Riders on the Storm

Yes, the title is a reference to the 1971 song by The Doors. The success of The Storm Riders resulted in a misguided attempt to rush a sequel in production with Andy Lau playing Mo Ming. Realizing that they were in over their heads, BoB (a production company acronym meaning Best of Best) decided to adapt a Gu Long novel which was previously adapted in 1981 by Shaw Brothers. The `80s movie was titled The Duel of the Century whereas the 2000 movie was simply titled The Duel. The Storm Riders was released in 1998, the sequel was to begin production in 1999, yet it would only begin filming in 2008 before being released in 2009. The copyrights being owned by Golden Harvest (the main production company) was BoB’s second problem. The first problem is that the only way to surpass the first movie would be to have a bigger budget – one that can only be guaranteed with a bigger market. Riding the coattails of the first movie could not be achieved by undertaking the task of a typically quick H.K. cash-in.

America was never in anyone’s priorities whereas Mainland China would prove to be fortuitous to the most ambitious of H.K. film-makers. For the first movie, BoB were willing to appease the Mainland market by taking out some scenes of violence and racial tension. One character was no longer allowed to be a Mongol. The Storm Warriors had grossed 15 million H.K. dollars – which means that it did better than okay business. The Storm Riders, on the other hand, grossed 41 million dollars and became the highest earner of that year’s domestic box office. As for what the critics had to say about the sequel, it disappointed them since the Pang brothers have proven to be better directors than Andrew Lau. The ten years between both movies was hardly the calm before the storm. The biggest irony is that Aaron Kwok initially didn’t want to do a sequel. The circumstance surrounding the first film’s success can be traced to the fact that G.H. owns a lot of cinemas. They had 300 screens (taking into account that their operations went far beyond H.K. and Taiwan).

Raymond Chow, who owned Golden Harvest, complimented Andrew by saying that the effects were better than those in Steven Spielberg’s The Lost World. Yes, that would be the Jurassic Park sequel. Andrew was smart enough to not rush headlong into a sequel without checking the first fortnight’s box office statistics. One of the bizarre elements surrounding the success is that both lead actors were singers who did not do a duet to advertise the movie. Instead, they did separate songs which were designed to win the award for best original song at the H.K. film awards. Yes, H.K. politics are really that ruthless. This bit them in the ass since neither of them had won, although it’s worth pointing out that only Ekin Cheng’s song received a nomination in Taiwan’s Golden Horse Awards. Ekin must have been elated. If the sequel was made in 1999, Andy Lau would have sung the theme song.

Chow Yun-Fat praised the movie when it was previewed. That’s when the director knew that he was on to something. Andrew was more elated when the movie broke the first day box office record. The fact that the movie locally outgrossed Titanic on that day gave him all of the assurance in the world, although Titanic still went on to become the highest-grossing movie in H.K. cinemas. The reason why Aaron didn’t want to do a sequel is because he wanted to be like Tom Cruise, who never did sequels until Mission: Impossible II (which Aaron didn’t know about until it was too late). After he decided that he didn’t want to do a sequel, sights were set on having a sequel where it was just Ekin joined by Andy. The story didn’t survive but the setting and casting was maintained for The Duel, which actually earned more money than The Storm Warriors. However, both movies were made by minds who didn’t realize that success can’t be guaranteed if you spend over a year working on the special effects.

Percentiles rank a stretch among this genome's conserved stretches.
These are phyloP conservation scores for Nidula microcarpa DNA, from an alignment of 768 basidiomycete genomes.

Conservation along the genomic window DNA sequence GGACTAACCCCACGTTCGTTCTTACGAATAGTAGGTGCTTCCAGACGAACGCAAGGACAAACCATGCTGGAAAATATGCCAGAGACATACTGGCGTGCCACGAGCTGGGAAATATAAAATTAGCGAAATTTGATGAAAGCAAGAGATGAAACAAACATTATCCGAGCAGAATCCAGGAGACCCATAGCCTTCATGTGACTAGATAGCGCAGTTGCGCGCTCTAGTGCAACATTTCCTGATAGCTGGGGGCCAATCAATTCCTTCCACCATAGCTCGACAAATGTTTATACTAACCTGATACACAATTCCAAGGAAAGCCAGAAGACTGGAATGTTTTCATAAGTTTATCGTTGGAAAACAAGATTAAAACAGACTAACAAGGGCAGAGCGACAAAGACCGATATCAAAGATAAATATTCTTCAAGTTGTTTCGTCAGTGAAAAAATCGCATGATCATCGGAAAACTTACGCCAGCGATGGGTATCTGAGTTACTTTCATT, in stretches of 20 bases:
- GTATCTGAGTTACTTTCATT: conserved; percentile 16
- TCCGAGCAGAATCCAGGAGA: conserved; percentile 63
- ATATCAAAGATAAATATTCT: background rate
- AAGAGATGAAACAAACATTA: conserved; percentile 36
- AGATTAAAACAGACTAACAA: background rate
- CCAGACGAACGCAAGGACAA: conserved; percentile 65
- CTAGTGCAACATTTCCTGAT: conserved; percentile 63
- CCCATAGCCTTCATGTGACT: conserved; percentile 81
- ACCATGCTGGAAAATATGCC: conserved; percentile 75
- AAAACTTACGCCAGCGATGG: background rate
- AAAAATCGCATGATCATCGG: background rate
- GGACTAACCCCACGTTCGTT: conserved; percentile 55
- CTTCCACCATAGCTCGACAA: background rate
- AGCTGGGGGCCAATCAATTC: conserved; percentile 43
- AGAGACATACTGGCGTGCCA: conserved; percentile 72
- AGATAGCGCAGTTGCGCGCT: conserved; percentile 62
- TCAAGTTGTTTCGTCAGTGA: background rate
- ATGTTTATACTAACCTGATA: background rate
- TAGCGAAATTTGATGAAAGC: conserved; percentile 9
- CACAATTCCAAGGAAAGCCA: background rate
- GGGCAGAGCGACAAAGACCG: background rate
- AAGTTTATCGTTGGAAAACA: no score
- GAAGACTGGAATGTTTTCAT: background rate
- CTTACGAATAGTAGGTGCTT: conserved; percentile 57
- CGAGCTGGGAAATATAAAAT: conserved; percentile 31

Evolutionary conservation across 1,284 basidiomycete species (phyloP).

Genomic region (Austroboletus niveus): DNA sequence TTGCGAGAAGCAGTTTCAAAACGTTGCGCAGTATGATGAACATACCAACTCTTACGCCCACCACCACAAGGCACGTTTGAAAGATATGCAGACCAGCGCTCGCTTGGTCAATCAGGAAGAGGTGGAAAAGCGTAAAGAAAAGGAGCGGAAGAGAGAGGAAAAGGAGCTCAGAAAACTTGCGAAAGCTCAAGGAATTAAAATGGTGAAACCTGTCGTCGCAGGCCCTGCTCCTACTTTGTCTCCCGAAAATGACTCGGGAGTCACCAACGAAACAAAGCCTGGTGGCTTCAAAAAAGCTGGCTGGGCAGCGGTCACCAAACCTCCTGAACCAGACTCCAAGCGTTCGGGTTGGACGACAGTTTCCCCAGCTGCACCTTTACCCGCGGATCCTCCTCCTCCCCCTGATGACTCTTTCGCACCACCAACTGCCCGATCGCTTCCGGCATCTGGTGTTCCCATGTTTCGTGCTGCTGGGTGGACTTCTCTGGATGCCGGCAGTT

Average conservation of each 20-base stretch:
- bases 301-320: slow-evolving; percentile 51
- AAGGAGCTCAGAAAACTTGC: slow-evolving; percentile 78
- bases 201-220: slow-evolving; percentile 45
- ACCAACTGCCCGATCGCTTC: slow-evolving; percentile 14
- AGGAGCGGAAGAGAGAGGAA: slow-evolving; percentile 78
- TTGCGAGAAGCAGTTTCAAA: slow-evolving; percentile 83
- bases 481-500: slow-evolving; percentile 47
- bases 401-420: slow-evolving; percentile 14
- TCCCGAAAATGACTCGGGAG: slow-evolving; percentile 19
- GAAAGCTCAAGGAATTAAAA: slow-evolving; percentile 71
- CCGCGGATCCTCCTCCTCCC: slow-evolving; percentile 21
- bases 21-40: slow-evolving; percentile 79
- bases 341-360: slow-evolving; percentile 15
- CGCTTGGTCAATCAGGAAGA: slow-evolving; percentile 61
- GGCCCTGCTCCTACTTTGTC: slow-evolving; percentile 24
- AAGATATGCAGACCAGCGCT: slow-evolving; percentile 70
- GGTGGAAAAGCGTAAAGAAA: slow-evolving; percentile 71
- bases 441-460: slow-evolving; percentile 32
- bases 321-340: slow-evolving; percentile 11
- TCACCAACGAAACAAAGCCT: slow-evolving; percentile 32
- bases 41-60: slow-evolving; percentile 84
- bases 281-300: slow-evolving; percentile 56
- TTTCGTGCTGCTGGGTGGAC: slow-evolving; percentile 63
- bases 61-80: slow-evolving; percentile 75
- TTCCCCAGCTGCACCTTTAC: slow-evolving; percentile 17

The man who formed BoB was Wong Jing. In order for this formation to happen, he had to rope in Manfred Wong and Andrew to pool the resources. As a matter of fact, it was Manfred’s ambition to adapt Chinese comic books for the big screen. He attempted to direct a comic book movie back in 1990 (A Tale from The East), but it flopped. Since then, he stuck to his two strengths – writing and producing. His first success with adapting comic books was the Young and Dangerous series. The first three movies all came out in 1996. It took a while for the fourth one to come out because the creative team and the star (Ekin) were too busy working on The Storm Riders, which began filming in 1996. The artist behind The Storm Riders (the comic was titled Fung Wan) wouldn’t just sell the film rights to anyone. He, Ma Wing-Shing, had been one of Manfred’s friends for years. It still took a lot of time to convince him.

As for the financing, it wasn’t strictly a G.H. and BoB affair. Some of the financing came from Centro – the Chinese special effects company that was responsible for the box office success. The movie was originally supposed to be released a summer earlier, then it was going to be a Christmas `97 release before being considered for a Chinese new year date (in February). Finally, it had to wait before the World Cup was over. The scenes which could have been left on the cutting floor could easily have not been filmed at all. Therefore, less time spent shooting scenes means there are less chances of missing the deadline. Seriously, the movie is over two hours long. The delays can also be traced to some ADR (automatic dialogue replacement) work. There are times when there is a mismatch of mouth and words as well as missing lines. If Sonny Chiba spoke Cantonese, sound would have been recorded on set (i.e. sync-sound).


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